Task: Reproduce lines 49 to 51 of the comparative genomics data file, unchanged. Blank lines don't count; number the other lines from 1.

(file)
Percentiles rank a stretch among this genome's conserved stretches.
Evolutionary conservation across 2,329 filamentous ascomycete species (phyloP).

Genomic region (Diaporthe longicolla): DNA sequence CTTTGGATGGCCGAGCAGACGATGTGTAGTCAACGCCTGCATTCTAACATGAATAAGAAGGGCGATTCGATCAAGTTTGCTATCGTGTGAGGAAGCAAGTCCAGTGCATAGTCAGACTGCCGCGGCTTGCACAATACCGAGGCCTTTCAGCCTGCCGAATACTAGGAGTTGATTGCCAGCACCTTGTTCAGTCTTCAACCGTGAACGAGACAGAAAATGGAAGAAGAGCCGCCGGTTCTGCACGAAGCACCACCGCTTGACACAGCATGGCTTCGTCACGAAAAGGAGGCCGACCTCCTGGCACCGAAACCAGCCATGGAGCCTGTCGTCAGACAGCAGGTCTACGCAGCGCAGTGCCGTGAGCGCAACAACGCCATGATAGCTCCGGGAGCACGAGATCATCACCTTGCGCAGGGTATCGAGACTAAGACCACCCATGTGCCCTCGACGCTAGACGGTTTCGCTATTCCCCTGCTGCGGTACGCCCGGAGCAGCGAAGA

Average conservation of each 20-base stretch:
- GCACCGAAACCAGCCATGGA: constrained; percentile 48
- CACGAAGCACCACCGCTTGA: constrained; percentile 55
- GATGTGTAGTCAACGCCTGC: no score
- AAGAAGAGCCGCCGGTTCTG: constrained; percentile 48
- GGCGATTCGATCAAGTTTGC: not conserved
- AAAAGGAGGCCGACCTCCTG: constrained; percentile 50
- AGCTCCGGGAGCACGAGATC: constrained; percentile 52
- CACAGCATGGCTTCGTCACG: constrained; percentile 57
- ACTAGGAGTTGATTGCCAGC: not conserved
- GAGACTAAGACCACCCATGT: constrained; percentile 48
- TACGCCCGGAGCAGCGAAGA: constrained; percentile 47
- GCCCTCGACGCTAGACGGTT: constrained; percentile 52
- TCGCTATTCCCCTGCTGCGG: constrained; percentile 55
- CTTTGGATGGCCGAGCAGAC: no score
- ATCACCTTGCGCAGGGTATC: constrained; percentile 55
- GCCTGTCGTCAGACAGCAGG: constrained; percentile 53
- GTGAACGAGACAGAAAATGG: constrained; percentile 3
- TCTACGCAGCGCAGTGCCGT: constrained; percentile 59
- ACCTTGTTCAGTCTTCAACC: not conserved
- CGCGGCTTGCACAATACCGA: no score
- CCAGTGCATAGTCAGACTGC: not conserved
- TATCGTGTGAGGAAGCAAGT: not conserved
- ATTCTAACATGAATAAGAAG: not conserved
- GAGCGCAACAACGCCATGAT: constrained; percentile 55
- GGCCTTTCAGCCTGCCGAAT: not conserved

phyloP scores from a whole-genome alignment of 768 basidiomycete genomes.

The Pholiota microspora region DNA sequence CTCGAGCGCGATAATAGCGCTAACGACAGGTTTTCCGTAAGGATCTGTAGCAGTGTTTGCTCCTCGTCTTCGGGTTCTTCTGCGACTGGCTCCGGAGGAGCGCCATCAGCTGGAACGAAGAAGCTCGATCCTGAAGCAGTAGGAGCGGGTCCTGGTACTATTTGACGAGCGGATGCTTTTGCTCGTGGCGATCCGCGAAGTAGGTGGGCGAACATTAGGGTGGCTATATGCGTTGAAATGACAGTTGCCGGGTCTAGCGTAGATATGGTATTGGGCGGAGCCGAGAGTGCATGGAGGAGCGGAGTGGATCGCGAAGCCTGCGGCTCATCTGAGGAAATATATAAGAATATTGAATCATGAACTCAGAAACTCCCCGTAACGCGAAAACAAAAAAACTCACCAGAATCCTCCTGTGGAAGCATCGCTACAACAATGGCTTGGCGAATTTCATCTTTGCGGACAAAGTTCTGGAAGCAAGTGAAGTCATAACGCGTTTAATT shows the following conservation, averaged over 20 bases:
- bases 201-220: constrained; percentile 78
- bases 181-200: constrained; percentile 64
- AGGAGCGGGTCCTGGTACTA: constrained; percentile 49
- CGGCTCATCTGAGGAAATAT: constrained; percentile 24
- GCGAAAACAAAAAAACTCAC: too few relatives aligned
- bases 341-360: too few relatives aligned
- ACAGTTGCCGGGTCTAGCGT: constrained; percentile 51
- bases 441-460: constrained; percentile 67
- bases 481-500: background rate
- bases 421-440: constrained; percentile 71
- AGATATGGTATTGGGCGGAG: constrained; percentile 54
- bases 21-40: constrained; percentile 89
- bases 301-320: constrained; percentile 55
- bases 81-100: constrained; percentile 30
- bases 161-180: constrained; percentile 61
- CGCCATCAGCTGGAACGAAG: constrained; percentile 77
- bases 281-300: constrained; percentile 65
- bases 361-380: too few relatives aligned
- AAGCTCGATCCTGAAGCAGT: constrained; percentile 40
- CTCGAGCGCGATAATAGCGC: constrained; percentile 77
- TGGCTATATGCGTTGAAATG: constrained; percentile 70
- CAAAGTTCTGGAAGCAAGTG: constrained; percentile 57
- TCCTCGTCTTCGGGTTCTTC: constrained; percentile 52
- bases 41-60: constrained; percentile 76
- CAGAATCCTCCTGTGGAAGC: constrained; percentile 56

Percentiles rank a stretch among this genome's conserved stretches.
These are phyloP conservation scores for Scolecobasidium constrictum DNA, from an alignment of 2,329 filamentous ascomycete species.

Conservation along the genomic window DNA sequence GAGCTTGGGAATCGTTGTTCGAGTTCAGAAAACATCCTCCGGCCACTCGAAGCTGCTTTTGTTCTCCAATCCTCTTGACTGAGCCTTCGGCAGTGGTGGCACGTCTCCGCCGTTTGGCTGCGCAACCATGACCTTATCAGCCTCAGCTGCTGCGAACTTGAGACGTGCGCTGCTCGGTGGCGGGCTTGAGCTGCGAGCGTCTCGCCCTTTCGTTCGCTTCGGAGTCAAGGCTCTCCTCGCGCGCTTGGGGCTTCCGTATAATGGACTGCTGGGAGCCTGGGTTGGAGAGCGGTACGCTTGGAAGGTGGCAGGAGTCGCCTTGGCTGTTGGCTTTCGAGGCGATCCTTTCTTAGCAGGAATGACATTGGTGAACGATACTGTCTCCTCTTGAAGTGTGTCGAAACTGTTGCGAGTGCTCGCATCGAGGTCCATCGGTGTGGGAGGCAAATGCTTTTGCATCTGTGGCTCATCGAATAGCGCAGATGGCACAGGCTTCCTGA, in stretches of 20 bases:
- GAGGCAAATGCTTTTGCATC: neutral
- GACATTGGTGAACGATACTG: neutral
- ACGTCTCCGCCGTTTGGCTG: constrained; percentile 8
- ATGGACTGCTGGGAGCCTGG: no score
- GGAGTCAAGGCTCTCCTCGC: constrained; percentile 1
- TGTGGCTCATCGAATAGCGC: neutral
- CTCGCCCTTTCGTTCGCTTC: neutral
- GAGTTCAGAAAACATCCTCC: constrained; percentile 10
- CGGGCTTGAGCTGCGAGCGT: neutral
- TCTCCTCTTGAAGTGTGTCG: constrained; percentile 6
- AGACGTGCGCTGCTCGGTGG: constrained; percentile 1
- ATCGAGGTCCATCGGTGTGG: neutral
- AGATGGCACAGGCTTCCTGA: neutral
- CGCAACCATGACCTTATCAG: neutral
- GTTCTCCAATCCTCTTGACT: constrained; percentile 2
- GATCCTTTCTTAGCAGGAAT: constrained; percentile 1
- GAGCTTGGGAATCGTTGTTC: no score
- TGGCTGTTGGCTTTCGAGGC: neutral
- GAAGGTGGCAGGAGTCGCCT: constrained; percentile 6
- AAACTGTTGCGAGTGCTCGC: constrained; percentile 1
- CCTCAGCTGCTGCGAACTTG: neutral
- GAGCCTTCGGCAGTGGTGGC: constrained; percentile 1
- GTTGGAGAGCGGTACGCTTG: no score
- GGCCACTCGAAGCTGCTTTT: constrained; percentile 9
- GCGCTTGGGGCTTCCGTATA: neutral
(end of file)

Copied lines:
- bases 361-380: too few relatives aligned
- AAGCTCGATCCTGAAGCAGT: constrained; percentile 40
- CTCGAGCGCGATAATAGCGC: constrained; percentile 77